March 2012
Volume 53, Issue 14
ARVO Annual Meeting Abstract  |   March 2012
Retinal Acuity Meter (RAM) with a Brightness Acuity Meter (BAM) Can Help Identify Early Cases of Diabetic Macular Edema
Author Affiliations & Notes
  • Kevin C. Chen
    School of Medicine,
    New York University, New York, New York
  • Shantan Reddy
    New York University, New York, New York
  • Footnotes
    Commercial Relationships  Kevin C. Chen, None; Shantan Reddy, None
  • Footnotes
    Support  None
Investigative Ophthalmology & Visual Science March 2012, Vol.53, 412. doi:
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      Kevin C. Chen, Shantan Reddy; Retinal Acuity Meter (RAM) with a Brightness Acuity Meter (BAM) Can Help Identify Early Cases of Diabetic Macular Edema. Invest. Ophthalmol. Vis. Sci. 2012;53(14):412.

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      © ARVO (1962-2015); The Authors (2016-present)

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Purpose: : Diabetic macular edema and proliferative diabetic retinopathy are the leading causes of blindness in the working age population. As the incidence of diabetes increases and the population ages, the burden on the healthcare system will be tremendous. Therapies are available, but they are limited with little visual improvement and frequent and invasive therapies are required. For these reasons, it is imperative to identify cases of macular edema and retinopathy early prior to visual decline. We studied the ability of a retinal acuity meter (RAM) with a brightness acuity meter (BAM) to photostress the macula and identify early macular edema and diabetic retinopathy.

Methods: : Prospective study of retinal acuity recovery time after a 30 second photostress test using the Retinal Acuity Meter and Brightness Acuity Meter (AMA Optics, Fair Oaks, California, United States of America) was performed on patients with diabetic retinopathy and age matched controls. Macular edema was identified by thickening on optical coherence tomography (OCT) greater than 250 um and the presence of diabetic retinopathy was identified by ophthalmoscopy.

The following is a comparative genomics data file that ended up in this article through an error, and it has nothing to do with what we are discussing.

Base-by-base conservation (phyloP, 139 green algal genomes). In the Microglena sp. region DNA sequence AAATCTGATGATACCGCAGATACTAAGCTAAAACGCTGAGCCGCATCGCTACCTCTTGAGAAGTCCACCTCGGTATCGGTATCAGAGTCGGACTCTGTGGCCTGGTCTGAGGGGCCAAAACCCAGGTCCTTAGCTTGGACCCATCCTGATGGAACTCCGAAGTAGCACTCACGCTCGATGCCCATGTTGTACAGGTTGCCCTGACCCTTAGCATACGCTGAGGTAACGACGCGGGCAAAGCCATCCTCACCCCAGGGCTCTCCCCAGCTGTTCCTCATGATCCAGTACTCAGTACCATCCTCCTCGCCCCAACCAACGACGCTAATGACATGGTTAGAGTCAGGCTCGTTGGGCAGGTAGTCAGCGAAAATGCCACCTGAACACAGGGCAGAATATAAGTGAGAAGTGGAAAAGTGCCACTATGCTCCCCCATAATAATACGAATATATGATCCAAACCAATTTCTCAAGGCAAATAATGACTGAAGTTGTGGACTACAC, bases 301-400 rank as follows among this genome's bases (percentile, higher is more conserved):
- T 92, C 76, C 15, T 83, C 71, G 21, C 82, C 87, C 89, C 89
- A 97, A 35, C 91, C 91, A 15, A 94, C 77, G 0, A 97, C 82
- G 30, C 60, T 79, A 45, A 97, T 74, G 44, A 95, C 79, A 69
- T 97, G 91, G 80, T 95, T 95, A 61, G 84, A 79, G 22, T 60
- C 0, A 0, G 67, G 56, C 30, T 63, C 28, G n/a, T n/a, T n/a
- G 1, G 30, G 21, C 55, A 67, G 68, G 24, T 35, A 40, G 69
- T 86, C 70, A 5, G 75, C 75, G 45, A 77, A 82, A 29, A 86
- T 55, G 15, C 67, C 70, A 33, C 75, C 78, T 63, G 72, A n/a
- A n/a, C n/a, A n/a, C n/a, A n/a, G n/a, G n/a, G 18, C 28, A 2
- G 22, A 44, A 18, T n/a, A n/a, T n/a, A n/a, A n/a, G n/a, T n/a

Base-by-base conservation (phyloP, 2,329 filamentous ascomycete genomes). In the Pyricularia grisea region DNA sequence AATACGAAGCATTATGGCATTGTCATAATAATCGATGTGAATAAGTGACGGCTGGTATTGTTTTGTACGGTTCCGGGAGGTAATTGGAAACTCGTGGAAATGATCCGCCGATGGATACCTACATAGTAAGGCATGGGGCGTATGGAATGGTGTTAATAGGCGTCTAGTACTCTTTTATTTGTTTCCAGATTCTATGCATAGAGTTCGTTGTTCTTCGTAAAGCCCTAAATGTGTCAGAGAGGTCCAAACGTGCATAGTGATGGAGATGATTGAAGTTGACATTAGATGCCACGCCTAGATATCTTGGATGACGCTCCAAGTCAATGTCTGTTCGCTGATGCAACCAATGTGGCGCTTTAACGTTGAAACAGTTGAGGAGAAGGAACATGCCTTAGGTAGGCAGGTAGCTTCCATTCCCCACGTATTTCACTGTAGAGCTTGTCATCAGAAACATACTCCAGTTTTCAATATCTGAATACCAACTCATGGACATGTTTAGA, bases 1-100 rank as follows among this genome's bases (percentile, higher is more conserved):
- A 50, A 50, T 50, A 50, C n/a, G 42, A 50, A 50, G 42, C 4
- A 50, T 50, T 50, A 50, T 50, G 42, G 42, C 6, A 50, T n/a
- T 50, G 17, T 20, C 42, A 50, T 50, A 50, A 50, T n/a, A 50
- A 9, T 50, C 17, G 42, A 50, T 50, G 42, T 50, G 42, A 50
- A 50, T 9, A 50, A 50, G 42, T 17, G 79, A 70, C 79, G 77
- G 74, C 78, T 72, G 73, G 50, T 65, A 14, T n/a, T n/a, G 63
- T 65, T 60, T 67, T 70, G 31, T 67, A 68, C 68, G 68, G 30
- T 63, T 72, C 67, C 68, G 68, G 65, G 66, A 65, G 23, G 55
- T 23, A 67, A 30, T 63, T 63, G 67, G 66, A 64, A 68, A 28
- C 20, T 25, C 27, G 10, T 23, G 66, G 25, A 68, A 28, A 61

Results: : One-hundred and forty-three eyes from eighty-four patients were analyzed. Retinal acuity ranged from 20/20 to 20/400 and photostress test recovery time ranged from 22 to 119 seconds. When comparing eyes with macular edema to age matched controls, eyes with macular edema had significantly longer recovery time (p = 0.04) (median recovery time with edema = 34 seconds, mean = 38.9 seconds; median recovery time without edema = 32 seconds, mean = 35.3 seconds; Mann Whitney U test). There was no difference in retinal acuity between the two groups indicating patients with edema had not yet suffered serious visual loss (p = 0.68, Mann Whitney U test).

Conclusions: : Medical internists may want to consider using the simple and quick Retinal Acuity Meter and Brightness Acuity Meter in their office on all diabetic patients to help identify patients with macular edema who have yet to have visual loss. Patients can then be referred to a retinal specialist in a timely fashion for treatment to prevent irreversible visual loss.

Keywords: diabetic retinopathy • diabetes 

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